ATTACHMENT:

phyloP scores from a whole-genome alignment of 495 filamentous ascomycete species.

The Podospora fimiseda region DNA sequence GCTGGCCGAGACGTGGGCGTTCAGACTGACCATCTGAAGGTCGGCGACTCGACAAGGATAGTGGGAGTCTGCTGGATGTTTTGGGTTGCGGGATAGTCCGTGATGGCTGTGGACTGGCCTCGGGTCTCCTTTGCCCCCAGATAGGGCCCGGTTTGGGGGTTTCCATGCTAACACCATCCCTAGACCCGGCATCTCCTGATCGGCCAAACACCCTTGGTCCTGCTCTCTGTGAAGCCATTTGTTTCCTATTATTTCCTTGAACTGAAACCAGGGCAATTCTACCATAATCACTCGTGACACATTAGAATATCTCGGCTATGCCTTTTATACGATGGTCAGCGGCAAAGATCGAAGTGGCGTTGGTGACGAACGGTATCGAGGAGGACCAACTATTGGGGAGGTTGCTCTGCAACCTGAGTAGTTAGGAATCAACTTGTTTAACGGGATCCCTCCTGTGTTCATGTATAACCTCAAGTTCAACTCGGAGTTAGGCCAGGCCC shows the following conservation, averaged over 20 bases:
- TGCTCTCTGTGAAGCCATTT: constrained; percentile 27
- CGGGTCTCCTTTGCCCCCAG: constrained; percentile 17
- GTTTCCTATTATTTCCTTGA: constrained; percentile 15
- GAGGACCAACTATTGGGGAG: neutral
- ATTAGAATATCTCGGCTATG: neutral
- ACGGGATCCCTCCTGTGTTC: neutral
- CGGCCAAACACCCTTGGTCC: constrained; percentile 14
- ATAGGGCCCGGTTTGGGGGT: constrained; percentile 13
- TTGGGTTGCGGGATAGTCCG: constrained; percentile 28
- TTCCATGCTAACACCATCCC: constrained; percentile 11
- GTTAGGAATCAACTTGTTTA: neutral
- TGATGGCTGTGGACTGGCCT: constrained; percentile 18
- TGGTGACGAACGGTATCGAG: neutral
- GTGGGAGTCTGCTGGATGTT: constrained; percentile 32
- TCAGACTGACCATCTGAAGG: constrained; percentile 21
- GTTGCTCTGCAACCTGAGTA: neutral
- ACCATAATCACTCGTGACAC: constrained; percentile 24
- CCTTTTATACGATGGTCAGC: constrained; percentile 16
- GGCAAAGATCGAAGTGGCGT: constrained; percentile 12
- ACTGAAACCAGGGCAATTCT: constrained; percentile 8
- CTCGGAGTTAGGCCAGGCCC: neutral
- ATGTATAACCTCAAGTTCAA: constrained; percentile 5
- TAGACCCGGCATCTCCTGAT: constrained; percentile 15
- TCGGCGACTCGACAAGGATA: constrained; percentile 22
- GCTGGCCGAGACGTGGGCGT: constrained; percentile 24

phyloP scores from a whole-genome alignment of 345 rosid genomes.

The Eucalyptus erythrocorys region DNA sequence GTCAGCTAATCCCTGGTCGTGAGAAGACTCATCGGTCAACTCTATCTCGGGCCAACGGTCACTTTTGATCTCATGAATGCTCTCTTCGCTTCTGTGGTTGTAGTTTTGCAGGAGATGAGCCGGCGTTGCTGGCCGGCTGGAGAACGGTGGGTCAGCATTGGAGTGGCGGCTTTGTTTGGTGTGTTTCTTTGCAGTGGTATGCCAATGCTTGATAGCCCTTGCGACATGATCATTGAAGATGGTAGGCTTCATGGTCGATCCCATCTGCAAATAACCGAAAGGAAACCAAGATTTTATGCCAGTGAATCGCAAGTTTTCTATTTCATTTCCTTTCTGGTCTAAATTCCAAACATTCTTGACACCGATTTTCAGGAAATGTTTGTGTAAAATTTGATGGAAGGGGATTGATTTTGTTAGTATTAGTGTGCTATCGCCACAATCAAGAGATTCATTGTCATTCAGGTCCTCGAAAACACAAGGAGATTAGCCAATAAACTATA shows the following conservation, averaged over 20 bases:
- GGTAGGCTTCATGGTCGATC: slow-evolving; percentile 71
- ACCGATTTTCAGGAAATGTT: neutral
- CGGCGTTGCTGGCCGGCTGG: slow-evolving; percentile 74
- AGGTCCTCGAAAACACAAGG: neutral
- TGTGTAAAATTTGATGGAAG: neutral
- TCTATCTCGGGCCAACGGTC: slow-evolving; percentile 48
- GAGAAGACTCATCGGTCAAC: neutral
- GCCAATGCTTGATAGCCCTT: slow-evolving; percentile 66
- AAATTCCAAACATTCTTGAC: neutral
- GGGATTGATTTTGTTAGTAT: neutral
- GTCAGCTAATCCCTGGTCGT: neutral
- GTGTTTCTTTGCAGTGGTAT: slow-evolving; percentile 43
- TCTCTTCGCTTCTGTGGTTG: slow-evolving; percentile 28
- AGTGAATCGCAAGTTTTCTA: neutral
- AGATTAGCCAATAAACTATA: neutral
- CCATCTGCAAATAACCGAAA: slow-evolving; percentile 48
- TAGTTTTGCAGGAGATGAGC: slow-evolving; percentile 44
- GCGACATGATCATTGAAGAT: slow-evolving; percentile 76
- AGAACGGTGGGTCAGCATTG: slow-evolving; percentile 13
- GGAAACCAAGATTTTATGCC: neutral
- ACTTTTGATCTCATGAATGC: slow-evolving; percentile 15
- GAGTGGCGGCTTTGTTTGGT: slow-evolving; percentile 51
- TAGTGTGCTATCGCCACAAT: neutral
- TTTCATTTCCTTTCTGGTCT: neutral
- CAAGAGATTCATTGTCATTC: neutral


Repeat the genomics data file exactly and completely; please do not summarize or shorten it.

phyloP scores from a whole-genome alignment of 495 filamentous ascomycete species.

The Podospora fimiseda region DNA sequence GCTGGCCGAGACGTGGGCGTTCAGACTGACCATCTGAAGGTCGGCGACTCGACAAGGATAGTGGGAGTCTGCTGGATGTTTTGGGTTGCGGGATAGTCCGTGATGGCTGTGGACTGGCCTCGGGTCTCCTTTGCCCCCAGATAGGGCCCGGTTTGGGGGTTTCCATGCTAACACCATCCCTAGACCCGGCATCTCCTGATCGGCCAAACACCCTTGGTCCTGCTCTCTGTGAAGCCATTTGTTTCCTATTATTTCCTTGAACTGAAACCAGGGCAATTCTACCATAATCACTCGTGACACATTAGAATATCTCGGCTATGCCTTTTATACGATGGTCAGCGGCAAAGATCGAAGTGGCGTTGGTGACGAACGGTATCGAGGAGGACCAACTATTGGGGAGGTTGCTCTGCAACCTGAGTAGTTAGGAATCAACTTGTTTAACGGGATCCCTCCTGTGTTCATGTATAACCTCAAGTTCAACTCGGAGTTAGGCCAGGCCC shows the following conservation, averaged over 20 bases:
- TGCTCTCTGTGAAGCCATTT: constrained; percentile 27
- CGGGTCTCCTTTGCCCCCAG: constrained; percentile 17
- GTTTCCTATTATTTCCTTGA: constrained; percentile 15
- GAGGACCAACTATTGGGGAG: neutral
- ATTAGAATATCTCGGCTATG: neutral
- ACGGGATCCCTCCTGTGTTC: neutral
- CGGCCAAACACCCTTGGTCC: constrained; percentile 14
- ATAGGGCCCGGTTTGGGGGT: constrained; percentile 13
- TTGGGTTGCGGGATAGTCCG: constrained; percentile 28
- TTCCATGCTAACACCATCCC: constrained; percentile 11
- GTTAGGAATCAACTTGTTTA: neutral
- TGATGGCTGTGGACTGGCCT: constrained; percentile 18
- TGGTGACGAACGGTATCGAG: neutral
- GTGGGAGTCTGCTGGATGTT: constrained; percentile 32
- TCAGACTGACCATCTGAAGG: constrained; percentile 21
- GTTGCTCTGCAACCTGAGTA: neutral
- ACCATAATCACTCGTGACAC: constrained; percentile 24
- CCTTTTATACGATGGTCAGC: constrained; percentile 16
- GGCAAAGATCGAAGTGGCGT: constrained; percentile 12
- ACTGAAACCAGGGCAATTCT: constrained; percentile 8
- CTCGGAGTTAGGCCAGGCCC: neutral
- ATGTATAACCTCAAGTTCAA: constrained; percentile 5
- TAGACCCGGCATCTCCTGAT: constrained; percentile 15
- TCGGCGACTCGACAAGGATA: constrained; percentile 22
- GCTGGCCGAGACGTGGGCGT: constrained; percentile 24

phyloP scores from a whole-genome alignment of 345 rosid genomes.

The Eucalyptus erythrocorys region DNA sequence GTCAGCTAATCCCTGGTCGTGAGAAGACTCATCGGTCAACTCTATCTCGGGCCAACGGTCACTTTTGATCTCATGAATGCTCTCTTCGCTTCTGTGGTTGTAGTTTTGCAGGAGATGAGCCGGCGTTGCTGGCCGGCTGGAGAACGGTGGGTCAGCATTGGAGTGGCGGCTTTGTTTGGTGTGTTTCTTTGCAGTGGTATGCCAATGCTTGATAGCCCTTGCGACATGATCATTGAAGATGGTAGGCTTCATGGTCGATCCCATCTGCAAATAACCGAAAGGAAACCAAGATTTTATGCCAGTGAATCGCAAGTTTTCTATTTCATTTCCTTTCTGGTCTAAATTCCAAACATTCTTGACACCGATTTTCAGGAAATGTTTGTGTAAAATTTGATGGAAGGGGATTGATTTTGTTAGTATTAGTGTGCTATCGCCACAATCAAGAGATTCATTGTCATTCAGGTCCTCGAAAACACAAGGAGATTAGCCAATAAACTATA shows the following conservation, averaged over 20 bases:
- GGTAGGCTTCATGGTCGATC: slow-evolving; percentile 71
- ACCGATTTTCAGGAAATGTT: neutral
- CGGCGTTGCTGGCCGGCTGG: slow-evolving; percentile 74
- AGGTCCTCGAAAACACAAGG: neutral
- TGTGTAAAATTTGATGGAAG: neutral
- TCTATCTCGGGCCAACGGTC: slow-evolving; percentile 48
- GAGAAGACTCATCGGTCAAC: neutral
- GCCAATGCTTGATAGCCCTT: slow-evolving; percentile 66
- AAATTCCAAACATTCTTGAC: neutral
- GGGATTGATTTTGTTAGTAT: neutral
- GTCAGCTAATCCCTGGTCGT: neutral
- GTGTTTCTTTGCAGTGGTAT: slow-evolving; percentile 43
- TCTCTTCGCTTCTGTGGTTG: slow-evolving; percentile 28
- AGTGAATCGCAAGTTTTCTA: neutral
- AGATTAGCCAATAAACTATA: neutral
- CCATCTGCAAATAACCGAAA: slow-evolving; percentile 48
- TAGTTTTGCAGGAGATGAGC: slow-evolving; percentile 44
- GCGACATGATCATTGAAGAT: slow-evolving; percentile 76
- AGAACGGTGGGTCAGCATTG: slow-evolving; percentile 13
- GGAAACCAAGATTTTATGCC: neutral
- ACTTTTGATCTCATGAATGC: slow-evolving; percentile 15
- GAGTGGCGGCTTTGTTTGGT: slow-evolving; percentile 51
- TAGTGTGCTATCGCCACAAT: neutral
- TTTCATTTCCTTTCTGGTCT: neutral
- CAAGAGATTCATTGTCATTC: neutral